Black Hole Sound: Nasa Heard The Loud Sound Of The Black Hole, Will You Listen?: NASA shared a video on Friday. In that video, the space agency revealed a sonification technique, in which light echoes around black holes are converted into sound waves.
This is what black holes sound like.
What a black hole is, how it behaves, how it exists, and the nature of its existence—this phenomenon in space has a lot of fascination among researchers as well as space enthusiasts. NASA shared a video last Friday. In that video, the space agency revealed a sonification technique, in which light echoes around black holes are converted into sound waves. This is exactly how the space agency converted light waves into sound waves, to make it easier to understand—how electromagnetic waves behave around black holes.
Sharing this video, NASA writes, “This new sonification turns light echoes from black holes into sound.” It added, “Black holes are notorious for not allowing light (such as radio, visible, and X-rays) to escape from them. But surrounding material can produce intense bursts of electromagnetic radiation. And as they travel outward, these bursts of light can blast clouds of gas and dust into space. Just as the light rays of a car’s headlights are diffused from the fog.”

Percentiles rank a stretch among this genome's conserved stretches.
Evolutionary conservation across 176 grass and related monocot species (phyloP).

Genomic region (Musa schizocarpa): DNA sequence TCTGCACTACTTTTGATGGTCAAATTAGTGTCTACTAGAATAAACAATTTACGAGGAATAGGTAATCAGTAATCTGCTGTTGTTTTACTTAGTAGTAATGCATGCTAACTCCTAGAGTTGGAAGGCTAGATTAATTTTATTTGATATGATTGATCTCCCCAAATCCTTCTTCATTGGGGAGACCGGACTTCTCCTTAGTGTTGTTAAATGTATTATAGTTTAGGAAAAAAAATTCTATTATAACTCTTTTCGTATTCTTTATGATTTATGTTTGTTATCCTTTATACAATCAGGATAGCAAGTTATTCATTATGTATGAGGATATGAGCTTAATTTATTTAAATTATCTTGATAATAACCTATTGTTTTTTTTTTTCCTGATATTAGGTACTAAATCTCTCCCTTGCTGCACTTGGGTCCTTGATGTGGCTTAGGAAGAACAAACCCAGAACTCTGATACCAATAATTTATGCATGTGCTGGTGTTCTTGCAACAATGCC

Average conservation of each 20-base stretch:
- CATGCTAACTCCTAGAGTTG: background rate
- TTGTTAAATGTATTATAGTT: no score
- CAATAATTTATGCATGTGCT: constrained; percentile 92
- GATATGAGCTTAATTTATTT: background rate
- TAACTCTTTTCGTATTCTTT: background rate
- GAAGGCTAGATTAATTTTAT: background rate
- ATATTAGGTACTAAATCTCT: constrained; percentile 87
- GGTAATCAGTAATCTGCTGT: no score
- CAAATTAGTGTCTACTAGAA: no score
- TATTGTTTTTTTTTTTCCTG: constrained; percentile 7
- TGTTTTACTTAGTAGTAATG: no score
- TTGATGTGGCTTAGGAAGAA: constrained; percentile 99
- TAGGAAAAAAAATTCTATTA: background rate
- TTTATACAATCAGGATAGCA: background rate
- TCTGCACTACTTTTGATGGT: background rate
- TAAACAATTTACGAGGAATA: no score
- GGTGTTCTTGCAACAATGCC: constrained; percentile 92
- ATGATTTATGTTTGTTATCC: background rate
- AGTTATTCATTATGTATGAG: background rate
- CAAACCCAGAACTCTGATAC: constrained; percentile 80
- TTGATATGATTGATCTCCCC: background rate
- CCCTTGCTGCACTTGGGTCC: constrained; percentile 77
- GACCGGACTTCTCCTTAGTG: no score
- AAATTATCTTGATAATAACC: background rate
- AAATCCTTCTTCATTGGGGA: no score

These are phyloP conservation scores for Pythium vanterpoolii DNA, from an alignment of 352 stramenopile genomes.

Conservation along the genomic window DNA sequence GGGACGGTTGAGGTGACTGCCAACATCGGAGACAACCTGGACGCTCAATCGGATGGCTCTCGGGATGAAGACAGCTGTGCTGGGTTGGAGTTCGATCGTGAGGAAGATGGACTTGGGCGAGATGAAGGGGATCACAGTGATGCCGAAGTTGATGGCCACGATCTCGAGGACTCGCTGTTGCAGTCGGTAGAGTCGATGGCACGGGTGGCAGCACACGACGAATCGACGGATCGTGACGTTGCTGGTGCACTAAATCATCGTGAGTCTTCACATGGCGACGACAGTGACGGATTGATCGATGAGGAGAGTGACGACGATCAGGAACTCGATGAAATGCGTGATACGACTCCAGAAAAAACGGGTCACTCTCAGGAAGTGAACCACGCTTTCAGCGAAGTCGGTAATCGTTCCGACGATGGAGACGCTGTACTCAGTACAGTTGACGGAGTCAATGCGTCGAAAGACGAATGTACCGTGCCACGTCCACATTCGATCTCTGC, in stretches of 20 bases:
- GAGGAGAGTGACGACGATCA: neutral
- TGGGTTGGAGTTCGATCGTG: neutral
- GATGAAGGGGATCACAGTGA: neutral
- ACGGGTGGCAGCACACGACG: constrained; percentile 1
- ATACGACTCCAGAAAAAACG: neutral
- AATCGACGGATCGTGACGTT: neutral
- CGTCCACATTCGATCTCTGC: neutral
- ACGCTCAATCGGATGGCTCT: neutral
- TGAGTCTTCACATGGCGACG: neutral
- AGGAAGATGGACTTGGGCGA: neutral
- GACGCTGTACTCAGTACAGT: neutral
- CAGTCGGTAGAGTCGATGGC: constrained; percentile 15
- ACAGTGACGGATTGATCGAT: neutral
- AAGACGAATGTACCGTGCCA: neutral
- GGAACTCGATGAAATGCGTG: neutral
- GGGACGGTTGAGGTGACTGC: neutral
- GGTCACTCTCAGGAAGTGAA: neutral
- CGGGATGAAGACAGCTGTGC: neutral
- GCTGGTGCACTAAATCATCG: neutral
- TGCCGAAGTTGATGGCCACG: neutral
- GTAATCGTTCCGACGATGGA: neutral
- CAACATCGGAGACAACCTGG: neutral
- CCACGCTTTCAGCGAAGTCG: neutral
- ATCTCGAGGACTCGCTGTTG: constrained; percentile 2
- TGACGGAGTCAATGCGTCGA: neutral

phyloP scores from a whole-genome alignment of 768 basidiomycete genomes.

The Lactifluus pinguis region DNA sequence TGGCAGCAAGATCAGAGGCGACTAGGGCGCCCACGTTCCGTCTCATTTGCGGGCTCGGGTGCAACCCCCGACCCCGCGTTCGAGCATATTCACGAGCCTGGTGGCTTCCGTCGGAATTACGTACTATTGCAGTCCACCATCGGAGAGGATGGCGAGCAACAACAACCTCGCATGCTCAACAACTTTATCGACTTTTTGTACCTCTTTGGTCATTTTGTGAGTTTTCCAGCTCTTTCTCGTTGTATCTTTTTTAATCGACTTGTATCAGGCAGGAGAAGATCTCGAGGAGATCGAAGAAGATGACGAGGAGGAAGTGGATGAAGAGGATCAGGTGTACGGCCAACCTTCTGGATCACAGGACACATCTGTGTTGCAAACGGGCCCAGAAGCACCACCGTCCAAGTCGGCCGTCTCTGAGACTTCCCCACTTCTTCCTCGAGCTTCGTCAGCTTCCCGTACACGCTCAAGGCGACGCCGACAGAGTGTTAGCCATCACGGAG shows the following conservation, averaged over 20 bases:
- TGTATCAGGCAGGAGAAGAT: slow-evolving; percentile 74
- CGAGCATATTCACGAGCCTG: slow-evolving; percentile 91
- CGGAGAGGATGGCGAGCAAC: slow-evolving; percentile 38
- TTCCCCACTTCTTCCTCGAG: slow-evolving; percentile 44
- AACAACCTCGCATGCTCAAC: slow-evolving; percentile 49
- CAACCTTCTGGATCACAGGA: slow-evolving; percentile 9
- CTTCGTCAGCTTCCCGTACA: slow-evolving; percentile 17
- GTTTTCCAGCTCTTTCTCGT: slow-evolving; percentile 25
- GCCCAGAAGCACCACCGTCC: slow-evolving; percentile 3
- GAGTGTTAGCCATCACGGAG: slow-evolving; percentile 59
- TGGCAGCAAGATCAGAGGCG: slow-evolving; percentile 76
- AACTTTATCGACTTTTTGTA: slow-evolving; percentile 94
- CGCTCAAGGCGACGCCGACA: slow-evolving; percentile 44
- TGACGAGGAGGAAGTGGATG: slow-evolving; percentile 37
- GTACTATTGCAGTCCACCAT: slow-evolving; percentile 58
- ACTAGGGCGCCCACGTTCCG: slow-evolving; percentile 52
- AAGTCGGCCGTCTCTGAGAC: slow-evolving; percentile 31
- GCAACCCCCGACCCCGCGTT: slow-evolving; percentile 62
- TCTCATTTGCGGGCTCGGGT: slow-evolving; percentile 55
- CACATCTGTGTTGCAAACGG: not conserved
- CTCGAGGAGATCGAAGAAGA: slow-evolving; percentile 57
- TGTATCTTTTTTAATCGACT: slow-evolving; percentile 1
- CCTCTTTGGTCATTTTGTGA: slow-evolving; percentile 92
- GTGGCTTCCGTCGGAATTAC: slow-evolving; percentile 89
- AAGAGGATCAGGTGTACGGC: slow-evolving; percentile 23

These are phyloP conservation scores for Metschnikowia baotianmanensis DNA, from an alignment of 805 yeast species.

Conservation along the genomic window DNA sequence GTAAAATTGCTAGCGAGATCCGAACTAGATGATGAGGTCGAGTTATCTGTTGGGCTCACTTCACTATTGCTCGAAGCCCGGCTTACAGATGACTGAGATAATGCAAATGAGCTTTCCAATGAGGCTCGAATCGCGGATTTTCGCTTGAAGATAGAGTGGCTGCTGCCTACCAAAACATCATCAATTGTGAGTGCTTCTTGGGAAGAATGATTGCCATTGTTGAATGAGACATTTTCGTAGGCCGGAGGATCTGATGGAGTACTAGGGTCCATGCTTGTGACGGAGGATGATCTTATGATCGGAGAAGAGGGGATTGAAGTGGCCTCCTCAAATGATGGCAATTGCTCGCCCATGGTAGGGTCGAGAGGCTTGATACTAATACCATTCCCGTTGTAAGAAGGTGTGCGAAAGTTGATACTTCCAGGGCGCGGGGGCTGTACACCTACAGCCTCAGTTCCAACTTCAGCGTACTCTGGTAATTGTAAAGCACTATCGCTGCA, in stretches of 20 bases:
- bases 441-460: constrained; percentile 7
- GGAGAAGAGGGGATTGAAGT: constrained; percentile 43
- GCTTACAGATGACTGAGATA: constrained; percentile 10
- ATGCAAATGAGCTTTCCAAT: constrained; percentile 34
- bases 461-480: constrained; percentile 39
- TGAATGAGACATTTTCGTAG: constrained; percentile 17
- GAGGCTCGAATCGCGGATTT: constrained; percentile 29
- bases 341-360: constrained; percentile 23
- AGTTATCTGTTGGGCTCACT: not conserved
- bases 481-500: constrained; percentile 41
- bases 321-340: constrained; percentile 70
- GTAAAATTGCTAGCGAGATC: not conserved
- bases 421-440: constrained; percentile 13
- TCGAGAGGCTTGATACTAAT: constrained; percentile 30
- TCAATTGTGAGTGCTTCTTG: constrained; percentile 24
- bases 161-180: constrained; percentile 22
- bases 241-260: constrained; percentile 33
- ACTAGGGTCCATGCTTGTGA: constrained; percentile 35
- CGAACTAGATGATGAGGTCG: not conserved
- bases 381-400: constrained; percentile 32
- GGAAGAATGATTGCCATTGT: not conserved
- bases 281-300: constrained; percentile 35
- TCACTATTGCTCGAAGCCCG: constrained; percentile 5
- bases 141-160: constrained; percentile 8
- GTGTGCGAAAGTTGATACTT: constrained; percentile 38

In the video shared by NASA, a clip can be seen as well as the noise around the black hole! In a post on social media, NASA described the event, writing, “Circular bands of red surrounded by a background of stars. The blue bands highlight the inner and lower parts of the black hole system. During sonification, the cursor moves outward from the center of a circle, as seen in the video. When it passes through the X-ray detected light echoes (shown in the image as blue concentric rings by the Moon and red by Swift), they make a tick-like sound and change in volume to indicate that they have detected X-rays and changes in brightness. .”
The location of the black hole is clear in the video. NASA notes that the system is about 7,800 light-years from Earth and contains a black hole, with a mass five to ten times that of the Sun. Not only that. It also has a companion star. Orbiting it is home to a black hole that absorbs matter from the companion star, NASA said. Here the stellar mass is the disk of the black hole, surrounding the material where it is directed.
NASA also revealed the telescopes used to collect data about electromagnetic wave echoes. The space agency noted, “This sonification translates X-ray data from both Chandra X-rays and SWIFT into sound. The Chandra data is represented by a high-frequency tone to distinguish between the two telescopes’ data, while the Swift data is much lower in comparison.”
In addition to X-rays, the image also contains optical data from a digitized sky survey that shows the stars in the background, NASA said, describing the spectrum of electromagnetic waves recorded in the video. Each star in the optical light triggers a musical note. And the volume and pitch of that note are determined by the star’s brightness, according to NASA.